Galway Kinnell spent a year in Iran during 1959 and 1960, half the time as a lecturer at the University of Tehran, the other as a journalist for an English language newspaper, exploring as much as he could every corner of the country he'd come to love.  In Black Light's mid-section, with its vast outdoor scenery set under stars, "an ultimate landscape of desolation," we get a glimpse of how the ruggedness and isolation of Iran's arid geography impacted Kinnell's imagination.  We get a sense too that maybe Kinnell got lost in the mountains and deserts of Iran often, as in his narrative there's an unspoken feeling in Jamshid that he likes being lost, enjoys the spontaneity of adventure and perceived freedom his "lostness" inspires, the adrenaline rush he gets never knowing one night to the next what cave or ancient ruin he'll lay his weary head in.  If Jamshid embraces though never accepts being lost, his process of self-discovery makes the bleak existentialism of Black Light all the more fascinating.

Escape with Jamshid from the many consequences of his crime like some vicarious Persian Raskolnikov along for the camel ride, outpost to outpost, palm grove to palm grove, swathed in the paradox that is Black Light's luminescence.  It's a reading experience at times reminiscent of what The Sheltering Sky invoked. Mystery.  Meaning.  Wondering.  Why?

While Kinnell is better known as a poet (The Book of Nightmares) and translator (The Poems of François Villon), his rare digression into prose in Black Light is certainly one to savor and reflect upon repeatedly, like enjoying time and again the myriad gradations of illumination in a radiant poem.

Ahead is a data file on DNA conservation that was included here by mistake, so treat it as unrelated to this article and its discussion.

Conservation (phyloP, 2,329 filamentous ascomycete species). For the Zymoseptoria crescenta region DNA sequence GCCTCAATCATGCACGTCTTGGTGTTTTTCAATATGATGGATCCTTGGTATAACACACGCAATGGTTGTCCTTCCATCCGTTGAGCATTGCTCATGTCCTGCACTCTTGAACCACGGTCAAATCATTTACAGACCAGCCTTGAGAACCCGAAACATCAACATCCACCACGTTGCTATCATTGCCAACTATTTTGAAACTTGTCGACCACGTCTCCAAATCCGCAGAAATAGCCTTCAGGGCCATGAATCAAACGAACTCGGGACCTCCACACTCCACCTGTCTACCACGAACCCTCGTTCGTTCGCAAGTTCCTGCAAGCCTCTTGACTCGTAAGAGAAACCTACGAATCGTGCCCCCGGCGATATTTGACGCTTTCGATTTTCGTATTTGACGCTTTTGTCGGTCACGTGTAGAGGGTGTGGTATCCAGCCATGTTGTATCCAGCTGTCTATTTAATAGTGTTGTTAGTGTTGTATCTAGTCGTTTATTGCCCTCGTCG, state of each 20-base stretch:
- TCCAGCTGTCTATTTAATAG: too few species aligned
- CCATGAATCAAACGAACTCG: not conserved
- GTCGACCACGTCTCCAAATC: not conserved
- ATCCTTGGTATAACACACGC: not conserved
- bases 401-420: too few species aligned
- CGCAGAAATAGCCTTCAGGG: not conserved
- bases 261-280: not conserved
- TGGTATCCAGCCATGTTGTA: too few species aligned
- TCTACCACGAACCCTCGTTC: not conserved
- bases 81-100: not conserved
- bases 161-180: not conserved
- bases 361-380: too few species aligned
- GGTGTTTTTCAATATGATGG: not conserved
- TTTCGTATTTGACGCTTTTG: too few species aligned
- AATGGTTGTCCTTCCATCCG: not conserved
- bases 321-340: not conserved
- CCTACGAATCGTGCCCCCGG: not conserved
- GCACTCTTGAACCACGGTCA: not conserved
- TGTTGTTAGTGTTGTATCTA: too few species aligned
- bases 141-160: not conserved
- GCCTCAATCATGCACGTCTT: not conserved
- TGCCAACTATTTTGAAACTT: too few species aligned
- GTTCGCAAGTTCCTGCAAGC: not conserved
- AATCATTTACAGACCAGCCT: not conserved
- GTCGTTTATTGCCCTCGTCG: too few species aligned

Recrossing The Bridge of San Luis Rey by Thornton Wilder

Thornton Wilder successfully fictionalized some ages-old core existential questions that have haunted humanity since its inception in his short novel, The Bridge of San Luis Rey.  Why do bad things happen to good people indiscriminately, while bad people prosper?  Is there a plan or purpose behind the bad happenings?  A reason?  Are seemingly senseless accidents such as the one depicted in the novel -- the collapse of a bridge, a "ladder of thin slats swung out over a gorge, with handrails of dried vine" -- or other bad happenings such as natural disasters, poverty or war, "acts of God" or acts of fate?  Or neither or something else?  Are they meaningful or meaningless?  If those who fell to their deaths in Wilder's novel died because God willed them to die, as Brother Juniper's order believes, is it then a capital offense to seek proof to that effect through non-Catholic means? Complicated, convoluted questions, even for skeptics, raised by this slim, but intense, and beautifully written novel, The Bridge of San Luis Rey.

First Printing
Wilder, of course, doesn't explicitly answer these universal questions, though by novel's end, our narrator, Brother Juniper, eyewitness to the collapse: "He saw the bridge divide and fling five gesticulating ants into the valley below..." certainly, in part, has answered some of them.   In some socks-you-in-the-gut, brutal irony, Brother Juniper, after he's dared ask why -- why did these people die?, why did the bridge collapse for them instead of others? -- and then travelled by foot great distances to probe the lives and personal histories of those who fell for possible clues to answer these deeper questions that are only natural for an inquisitive mind's pursuit, ultimately becomes the sixth and final victim of the bridge of San Luis Rey's collapse.

Brother Juniper lacked the foresight in recognizing how dangerous his questions were in a culture whose pious insularity accepted nothing less than rote avowals of faith in God's sovereign will.  Moreover, and to the practical point, Brother Juniper was stealing time from his ascetic duties to solitude and prayer in order to play detective.  In the least he was egregiously undisciplined; at worst, a heretic.  But his fellow monks had it wrong. Brother Juniper wasn't looking to discredit God, but rather sought in his investigations a way to prove God's sovereignty, to affirm his faith in God not just by faith but facts.